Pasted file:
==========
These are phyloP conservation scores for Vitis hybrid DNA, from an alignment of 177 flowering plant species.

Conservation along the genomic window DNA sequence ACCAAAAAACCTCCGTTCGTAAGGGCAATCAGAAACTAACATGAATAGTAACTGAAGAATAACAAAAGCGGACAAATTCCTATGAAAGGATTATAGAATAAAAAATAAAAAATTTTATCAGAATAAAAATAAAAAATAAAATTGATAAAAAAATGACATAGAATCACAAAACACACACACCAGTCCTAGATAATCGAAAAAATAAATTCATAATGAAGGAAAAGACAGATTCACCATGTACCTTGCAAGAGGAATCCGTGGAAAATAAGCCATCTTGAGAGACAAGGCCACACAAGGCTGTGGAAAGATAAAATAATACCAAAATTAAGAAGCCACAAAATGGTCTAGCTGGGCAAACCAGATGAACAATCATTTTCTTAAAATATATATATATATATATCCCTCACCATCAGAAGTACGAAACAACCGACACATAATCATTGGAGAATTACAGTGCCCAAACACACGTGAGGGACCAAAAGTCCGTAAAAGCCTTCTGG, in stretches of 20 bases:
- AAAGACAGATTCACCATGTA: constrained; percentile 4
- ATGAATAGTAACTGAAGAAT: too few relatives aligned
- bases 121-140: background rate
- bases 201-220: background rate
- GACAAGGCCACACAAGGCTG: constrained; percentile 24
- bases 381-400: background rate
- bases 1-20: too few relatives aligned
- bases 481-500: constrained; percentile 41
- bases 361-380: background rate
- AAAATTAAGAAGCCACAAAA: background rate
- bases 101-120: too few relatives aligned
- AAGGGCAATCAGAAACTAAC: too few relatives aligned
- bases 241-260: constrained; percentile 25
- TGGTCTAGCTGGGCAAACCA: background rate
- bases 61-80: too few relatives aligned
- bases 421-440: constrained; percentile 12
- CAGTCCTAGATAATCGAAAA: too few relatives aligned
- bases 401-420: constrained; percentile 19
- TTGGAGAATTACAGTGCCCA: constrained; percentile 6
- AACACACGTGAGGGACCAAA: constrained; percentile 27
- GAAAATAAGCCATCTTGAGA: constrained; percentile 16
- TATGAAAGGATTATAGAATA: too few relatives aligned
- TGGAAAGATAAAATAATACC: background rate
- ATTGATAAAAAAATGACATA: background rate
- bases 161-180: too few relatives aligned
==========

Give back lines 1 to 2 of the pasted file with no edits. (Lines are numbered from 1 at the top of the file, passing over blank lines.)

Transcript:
These are phyloP conservation scores for Vitis hybrid DNA, from an alignment of 177 flowering plant species.

Conservation along the genomic window DNA sequence ACCAAAAAACCTCCGTTCGTAAGGGCAATCAGAAACTAACATGAATAGTAACTGAAGAATAACAAAAGCGGACAAATTCCTATGAAAGGATTATAGAATAAAAAATAAAAAATTTTATCAGAATAAAAATAAAAAATAAAATTGATAAAAAAATGACATAGAATCACAAAACACACACACCAGTCCTAGATAATCGAAAAAATAAATTCATAATGAAGGAAAAGACAGATTCACCATGTACCTTGCAAGAGGAATCCGTGGAAAATAAGCCATCTTGAGAGACAAGGCCACACAAGGCTGTGGAAAGATAAAATAATACCAAAATTAAGAAGCCACAAAATGGTCTAGCTGGGCAAACCAGATGAACAATCATTTTCTTAAAATATATATATATATATATCCCTCACCATCAGAAGTACGAAACAACCGACACATAATCATTGGAGAATTACAGTGCCCAAACACACGTGAGGGACCAAAAGTCCGTAAAAGCCTTCTGG, in stretches of 20 bases: